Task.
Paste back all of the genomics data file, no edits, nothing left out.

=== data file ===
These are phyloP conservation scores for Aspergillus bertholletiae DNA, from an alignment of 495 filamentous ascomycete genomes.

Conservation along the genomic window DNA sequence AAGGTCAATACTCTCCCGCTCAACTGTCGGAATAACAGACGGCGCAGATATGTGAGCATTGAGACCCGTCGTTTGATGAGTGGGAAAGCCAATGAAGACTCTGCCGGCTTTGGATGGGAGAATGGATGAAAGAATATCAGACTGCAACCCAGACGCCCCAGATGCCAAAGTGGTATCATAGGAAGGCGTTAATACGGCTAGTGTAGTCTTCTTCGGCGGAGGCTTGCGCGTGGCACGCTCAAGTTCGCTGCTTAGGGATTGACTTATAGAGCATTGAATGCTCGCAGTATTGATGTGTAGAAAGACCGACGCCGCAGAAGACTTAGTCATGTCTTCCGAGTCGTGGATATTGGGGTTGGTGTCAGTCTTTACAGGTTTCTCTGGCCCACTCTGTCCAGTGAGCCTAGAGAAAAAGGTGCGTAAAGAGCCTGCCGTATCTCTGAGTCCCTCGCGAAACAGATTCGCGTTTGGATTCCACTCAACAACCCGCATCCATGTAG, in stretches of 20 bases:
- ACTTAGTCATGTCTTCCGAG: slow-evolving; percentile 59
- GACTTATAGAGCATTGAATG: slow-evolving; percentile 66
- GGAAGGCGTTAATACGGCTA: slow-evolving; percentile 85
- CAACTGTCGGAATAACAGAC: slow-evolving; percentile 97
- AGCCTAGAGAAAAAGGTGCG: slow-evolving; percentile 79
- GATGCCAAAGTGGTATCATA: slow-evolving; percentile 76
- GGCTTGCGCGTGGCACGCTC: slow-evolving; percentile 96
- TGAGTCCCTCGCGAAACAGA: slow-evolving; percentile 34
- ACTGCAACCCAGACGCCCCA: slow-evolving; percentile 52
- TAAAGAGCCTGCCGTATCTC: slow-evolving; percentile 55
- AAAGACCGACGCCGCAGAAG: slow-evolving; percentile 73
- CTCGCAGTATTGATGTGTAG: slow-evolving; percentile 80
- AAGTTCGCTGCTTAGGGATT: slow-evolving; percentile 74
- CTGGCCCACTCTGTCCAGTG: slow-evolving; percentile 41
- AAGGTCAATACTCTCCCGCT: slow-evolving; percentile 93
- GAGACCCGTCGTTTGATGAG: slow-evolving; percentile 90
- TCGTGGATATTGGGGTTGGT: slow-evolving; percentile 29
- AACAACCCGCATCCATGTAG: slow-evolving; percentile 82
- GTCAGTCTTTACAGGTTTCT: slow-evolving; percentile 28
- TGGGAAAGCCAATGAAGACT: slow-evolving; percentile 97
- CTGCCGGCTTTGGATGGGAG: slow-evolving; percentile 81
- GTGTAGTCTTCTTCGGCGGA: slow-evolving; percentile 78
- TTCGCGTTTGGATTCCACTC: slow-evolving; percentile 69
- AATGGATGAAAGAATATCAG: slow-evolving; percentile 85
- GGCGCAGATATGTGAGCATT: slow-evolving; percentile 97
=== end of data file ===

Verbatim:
These are phyloP conservation scores for Aspergillus bertholletiae DNA, from an alignment of 495 filamentous ascomycete genomes.

Conservation along the genomic window DNA sequence AAGGTCAATACTCTCCCGCTCAACTGTCGGAATAACAGACGGCGCAGATATGTGAGCATTGAGACCCGTCGTTTGATGAGTGGGAAAGCCAATGAAGACTCTGCCGGCTTTGGATGGGAGAATGGATGAAAGAATATCAGACTGCAACCCAGACGCCCCAGATGCCAAAGTGGTATCATAGGAAGGCGTTAATACGGCTAGTGTAGTCTTCTTCGGCGGAGGCTTGCGCGTGGCACGCTCAAGTTCGCTGCTTAGGGATTGACTTATAGAGCATTGAATGCTCGCAGTATTGATGTGTAGAAAGACCGACGCCGCAGAAGACTTAGTCATGTCTTCCGAGTCGTGGATATTGGGGTTGGTGTCAGTCTTTACAGGTTTCTCTGGCCCACTCTGTCCAGTGAGCCTAGAGAAAAAGGTGCGTAAAGAGCCTGCCGTATCTCTGAGTCCCTCGCGAAACAGATTCGCGTTTGGATTCCACTCAACAACCCGCATCCATGTAG, in stretches of 20 bases:
- ACTTAGTCATGTCTTCCGAG: slow-evolving; percentile 59
- GACTTATAGAGCATTGAATG: slow-evolving; percentile 66
- GGAAGGCGTTAATACGGCTA: slow-evolving; percentile 85
- CAACTGTCGGAATAACAGAC: slow-evolving; percentile 97
- AGCCTAGAGAAAAAGGTGCG: slow-evolving; percentile 79
- GATGCCAAAGTGGTATCATA: slow-evolving; percentile 76
- GGCTTGCGCGTGGCACGCTC: slow-evolving; percentile 96
- TGAGTCCCTCGCGAAACAGA: slow-evolving; percentile 34
- ACTGCAACCCAGACGCCCCA: slow-evolving; percentile 52
- TAAAGAGCCTGCCGTATCTC: slow-evolving; percentile 55
- AAAGACCGACGCCGCAGAAG: slow-evolving; percentile 73
- CTCGCAGTATTGATGTGTAG: slow-evolving; percentile 80
- AAGTTCGCTGCTTAGGGATT: slow-evolving; percentile 74
- CTGGCCCACTCTGTCCAGTG: slow-evolving; percentile 41
- AAGGTCAATACTCTCCCGCT: slow-evolving; percentile 93
- GAGACCCGTCGTTTGATGAG: slow-evolving; percentile 90
- TCGTGGATATTGGGGTTGGT: slow-evolving; percentile 29
- AACAACCCGCATCCATGTAG: slow-evolving; percentile 82
- GTCAGTCTTTACAGGTTTCT: slow-evolving; percentile 28
- TGGGAAAGCCAATGAAGACT: slow-evolving; percentile 97
- CTGCCGGCTTTGGATGGGAG: slow-evolving; percentile 81
- GTGTAGTCTTCTTCGGCGGA: slow-evolving; percentile 78
- TTCGCGTTTGGATTCCACTC: slow-evolving; percentile 69
- AATGGATGAAAGAATATCAG: slow-evolving; percentile 85
- GGCGCAGATATGTGAGCATT: slow-evolving; percentile 97